By Dave Barton
By LP Hastings
By Sarah Bennett
By LP Hastings
By Jena Ardell
By Steve Lowery
By R. Scott Moxley
By Joel Beers
All right, if no one else is going to say it, I will:
Those large, bug-eyed, vintage (faux or not) granny sunglasses?
Pretty much over.
I know, I know. It's hard letting go of such a universally flattering accessory that both hides and complements all the right facial features.
It's okay, guys. Really.
Those vintage shades that appear as if they were ganked straight from your Aunt Dorothy/Rose/Blanche's closet (or Jackie O. Whichever.) first started appearing with the obnoxiously hip-hipster crowd somewhere around 2003, or, at least, in Los Angeles they did. And it was quirky yet fashionable. Popular yet concentrated.
Then the Olsen twins caught onto the trend somewhere near the end of 2004.
And it was still okay. Just a tad bit harder to get ahold of an authentic vintage pair, but still possible.
Then came Nicole and other X, Y and Z filthy-rich social debutantes and celebrities and their pricey designer versions.
Then came the cheap rhinestone-studded knock-offs that sell for $9.99 a pop on eBay and in mall kiosks.
Then came the sorority girls, who promptly traded in their polarized, frameless wraparounds for sunglasses that devoured half their faces.
And when that happens, friends, it's time to let go.
But rest easy, there are even better alternatives out there—like the Ray-Ban Wayfarers that our girl here has opted for. Starting spring/summer 2007, the brand is re-releasing a whole line of its famed Wayfarers. The sunglasses, easily recognized by their classic shape and tiny silver slivers resting on either ends of the lenses, were first manufactured in 1952 and have played an iconic role in pop culture ever since. Think Dan Aykroyd and John Belushi in The Blues Brothers or Audrey Hepburn in Breakfast at Tiffany's. The shades Tom paired with his undies and a dress shirt in Risky Business? The ones that guest-starred in many a Miami Vice? Were worn by Bob Dylan, James Dean, Johnny Marr, Morrissey, Patti Smith, Andy Warhol?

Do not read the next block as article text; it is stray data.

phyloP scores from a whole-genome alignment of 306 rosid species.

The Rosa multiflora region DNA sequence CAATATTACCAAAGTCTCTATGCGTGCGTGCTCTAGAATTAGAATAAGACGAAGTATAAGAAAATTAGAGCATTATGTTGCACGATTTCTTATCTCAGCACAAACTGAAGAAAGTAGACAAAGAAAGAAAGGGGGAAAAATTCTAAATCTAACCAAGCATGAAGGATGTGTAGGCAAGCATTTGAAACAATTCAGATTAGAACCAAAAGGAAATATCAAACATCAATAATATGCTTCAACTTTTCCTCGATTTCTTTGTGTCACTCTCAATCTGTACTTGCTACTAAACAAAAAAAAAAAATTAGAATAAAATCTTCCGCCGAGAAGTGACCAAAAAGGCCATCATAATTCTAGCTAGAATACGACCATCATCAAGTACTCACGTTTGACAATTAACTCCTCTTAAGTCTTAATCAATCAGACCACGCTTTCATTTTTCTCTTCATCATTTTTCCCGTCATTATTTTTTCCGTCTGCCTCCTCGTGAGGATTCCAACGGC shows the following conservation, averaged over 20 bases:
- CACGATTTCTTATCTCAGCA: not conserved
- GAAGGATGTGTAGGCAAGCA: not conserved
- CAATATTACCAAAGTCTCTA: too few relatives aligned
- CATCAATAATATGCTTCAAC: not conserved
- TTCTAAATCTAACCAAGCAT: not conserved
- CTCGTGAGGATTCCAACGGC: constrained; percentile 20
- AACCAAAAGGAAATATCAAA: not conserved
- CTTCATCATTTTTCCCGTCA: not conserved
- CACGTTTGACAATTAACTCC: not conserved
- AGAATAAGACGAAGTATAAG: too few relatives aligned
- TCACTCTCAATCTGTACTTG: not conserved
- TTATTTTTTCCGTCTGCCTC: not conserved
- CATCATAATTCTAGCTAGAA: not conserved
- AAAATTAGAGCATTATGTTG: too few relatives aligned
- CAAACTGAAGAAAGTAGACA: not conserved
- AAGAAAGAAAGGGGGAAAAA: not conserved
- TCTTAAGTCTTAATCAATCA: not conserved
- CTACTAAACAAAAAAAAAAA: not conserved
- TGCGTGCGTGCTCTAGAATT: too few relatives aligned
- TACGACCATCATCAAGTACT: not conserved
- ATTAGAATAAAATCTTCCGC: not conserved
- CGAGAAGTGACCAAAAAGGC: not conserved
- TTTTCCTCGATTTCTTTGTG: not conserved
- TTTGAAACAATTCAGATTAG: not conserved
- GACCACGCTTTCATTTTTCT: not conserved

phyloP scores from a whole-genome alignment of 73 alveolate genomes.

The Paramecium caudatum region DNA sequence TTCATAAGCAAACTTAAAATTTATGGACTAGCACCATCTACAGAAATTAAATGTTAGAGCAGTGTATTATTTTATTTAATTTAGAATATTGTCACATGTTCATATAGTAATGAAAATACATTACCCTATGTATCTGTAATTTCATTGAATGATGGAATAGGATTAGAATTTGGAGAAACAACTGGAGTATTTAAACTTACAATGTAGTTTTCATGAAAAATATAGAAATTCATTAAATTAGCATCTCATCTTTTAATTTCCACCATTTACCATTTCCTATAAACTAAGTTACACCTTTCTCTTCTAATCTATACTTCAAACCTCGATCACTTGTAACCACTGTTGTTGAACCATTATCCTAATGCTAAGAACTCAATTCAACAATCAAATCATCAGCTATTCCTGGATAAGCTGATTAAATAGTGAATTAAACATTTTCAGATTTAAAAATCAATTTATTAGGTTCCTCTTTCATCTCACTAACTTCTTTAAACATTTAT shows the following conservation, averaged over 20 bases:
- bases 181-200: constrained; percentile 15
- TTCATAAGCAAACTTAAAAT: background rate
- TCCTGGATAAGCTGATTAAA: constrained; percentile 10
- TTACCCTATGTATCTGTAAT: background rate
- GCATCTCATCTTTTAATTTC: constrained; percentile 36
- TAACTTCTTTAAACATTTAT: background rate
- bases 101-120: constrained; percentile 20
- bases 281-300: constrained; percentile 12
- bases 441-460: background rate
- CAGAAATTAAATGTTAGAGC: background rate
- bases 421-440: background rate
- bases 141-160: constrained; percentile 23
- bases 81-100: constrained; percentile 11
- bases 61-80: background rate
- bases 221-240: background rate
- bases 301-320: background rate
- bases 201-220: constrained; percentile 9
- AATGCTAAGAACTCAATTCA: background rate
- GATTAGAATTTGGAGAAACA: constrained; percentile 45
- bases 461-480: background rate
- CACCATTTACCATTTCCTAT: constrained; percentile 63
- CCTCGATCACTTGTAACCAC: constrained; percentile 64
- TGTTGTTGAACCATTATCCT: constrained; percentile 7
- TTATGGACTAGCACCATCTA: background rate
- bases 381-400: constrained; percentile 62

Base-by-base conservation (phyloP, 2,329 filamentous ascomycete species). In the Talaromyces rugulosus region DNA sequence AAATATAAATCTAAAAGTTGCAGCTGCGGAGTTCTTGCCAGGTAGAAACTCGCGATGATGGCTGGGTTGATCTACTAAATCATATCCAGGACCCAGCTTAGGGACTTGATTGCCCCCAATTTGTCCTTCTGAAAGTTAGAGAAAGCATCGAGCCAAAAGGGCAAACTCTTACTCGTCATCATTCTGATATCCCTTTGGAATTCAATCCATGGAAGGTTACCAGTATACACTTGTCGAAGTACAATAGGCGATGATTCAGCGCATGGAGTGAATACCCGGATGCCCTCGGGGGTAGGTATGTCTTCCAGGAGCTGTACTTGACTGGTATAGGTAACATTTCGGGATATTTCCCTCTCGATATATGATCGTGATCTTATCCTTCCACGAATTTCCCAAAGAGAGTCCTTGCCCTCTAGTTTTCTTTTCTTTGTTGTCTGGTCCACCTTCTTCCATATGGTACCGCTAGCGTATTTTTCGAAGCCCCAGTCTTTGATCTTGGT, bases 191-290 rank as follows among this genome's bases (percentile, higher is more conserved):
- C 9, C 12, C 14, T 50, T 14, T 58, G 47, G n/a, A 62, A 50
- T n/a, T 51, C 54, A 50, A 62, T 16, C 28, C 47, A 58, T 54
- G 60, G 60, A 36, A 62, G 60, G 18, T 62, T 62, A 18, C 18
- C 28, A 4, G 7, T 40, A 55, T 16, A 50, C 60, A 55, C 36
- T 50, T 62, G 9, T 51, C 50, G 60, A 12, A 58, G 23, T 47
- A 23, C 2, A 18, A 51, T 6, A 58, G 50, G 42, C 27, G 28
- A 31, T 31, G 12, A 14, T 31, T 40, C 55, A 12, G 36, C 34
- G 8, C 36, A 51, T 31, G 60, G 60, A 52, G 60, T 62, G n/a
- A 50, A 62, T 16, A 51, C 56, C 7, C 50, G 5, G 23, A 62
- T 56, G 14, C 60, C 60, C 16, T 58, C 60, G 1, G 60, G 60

Yeah, those sunglasses are Wayfarers. The best thing about them is how they have remained remarkably unchanged all these years. The arms of the sunglasses are a tad wider with this new slew, but otherwise, they're the same shades Don Henley sang about in "Boys of Summer" and that JFK wore many summers before we were born.
Actually, I take it back: the best thing about the Wayfarers? Their totally affordable price range of somewhere around $90.
In addition to the classic colors of the original line, black and tortoise shell, Ray-Ban will also be offering the Wayfarer in red and white—but please only venture into this territory if you're, like, at a Chloë Sevigny level of apathetic hipness.
But, uh, chances are, you're totally not.